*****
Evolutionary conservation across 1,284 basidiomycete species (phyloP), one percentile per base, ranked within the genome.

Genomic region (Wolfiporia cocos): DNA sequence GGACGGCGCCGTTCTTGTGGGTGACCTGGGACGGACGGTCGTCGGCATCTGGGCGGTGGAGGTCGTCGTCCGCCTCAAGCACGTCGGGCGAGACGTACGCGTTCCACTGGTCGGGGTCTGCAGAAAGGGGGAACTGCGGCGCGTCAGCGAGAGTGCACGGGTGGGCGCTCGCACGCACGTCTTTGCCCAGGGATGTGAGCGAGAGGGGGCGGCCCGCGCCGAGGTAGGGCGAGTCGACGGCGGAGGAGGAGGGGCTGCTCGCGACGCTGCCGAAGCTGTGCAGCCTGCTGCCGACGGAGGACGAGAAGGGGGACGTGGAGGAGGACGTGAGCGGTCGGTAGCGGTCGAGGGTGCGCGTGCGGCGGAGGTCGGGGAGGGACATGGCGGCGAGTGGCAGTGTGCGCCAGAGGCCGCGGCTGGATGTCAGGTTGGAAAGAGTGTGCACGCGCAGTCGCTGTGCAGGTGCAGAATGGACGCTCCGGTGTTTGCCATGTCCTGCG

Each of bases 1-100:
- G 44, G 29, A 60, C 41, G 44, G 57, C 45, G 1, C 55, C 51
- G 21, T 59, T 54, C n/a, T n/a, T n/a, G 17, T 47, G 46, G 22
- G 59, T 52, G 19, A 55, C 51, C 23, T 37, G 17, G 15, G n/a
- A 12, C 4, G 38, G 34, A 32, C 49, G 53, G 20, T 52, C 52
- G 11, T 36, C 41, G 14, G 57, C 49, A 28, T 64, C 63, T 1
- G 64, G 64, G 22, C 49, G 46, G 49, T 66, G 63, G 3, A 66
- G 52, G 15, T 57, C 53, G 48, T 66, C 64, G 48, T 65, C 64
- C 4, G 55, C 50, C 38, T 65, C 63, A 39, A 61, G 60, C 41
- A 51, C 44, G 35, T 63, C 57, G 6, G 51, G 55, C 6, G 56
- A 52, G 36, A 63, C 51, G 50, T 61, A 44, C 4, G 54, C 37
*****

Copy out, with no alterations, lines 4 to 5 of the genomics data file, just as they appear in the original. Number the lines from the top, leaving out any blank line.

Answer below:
- G 44, G 29, A 60, C 41, G 44, G 57, C 45, G 1, C 55, C 51
- G 21, T 59, T 54, C n/a, T n/a, T n/a, G 17, T 47, G 46, G 22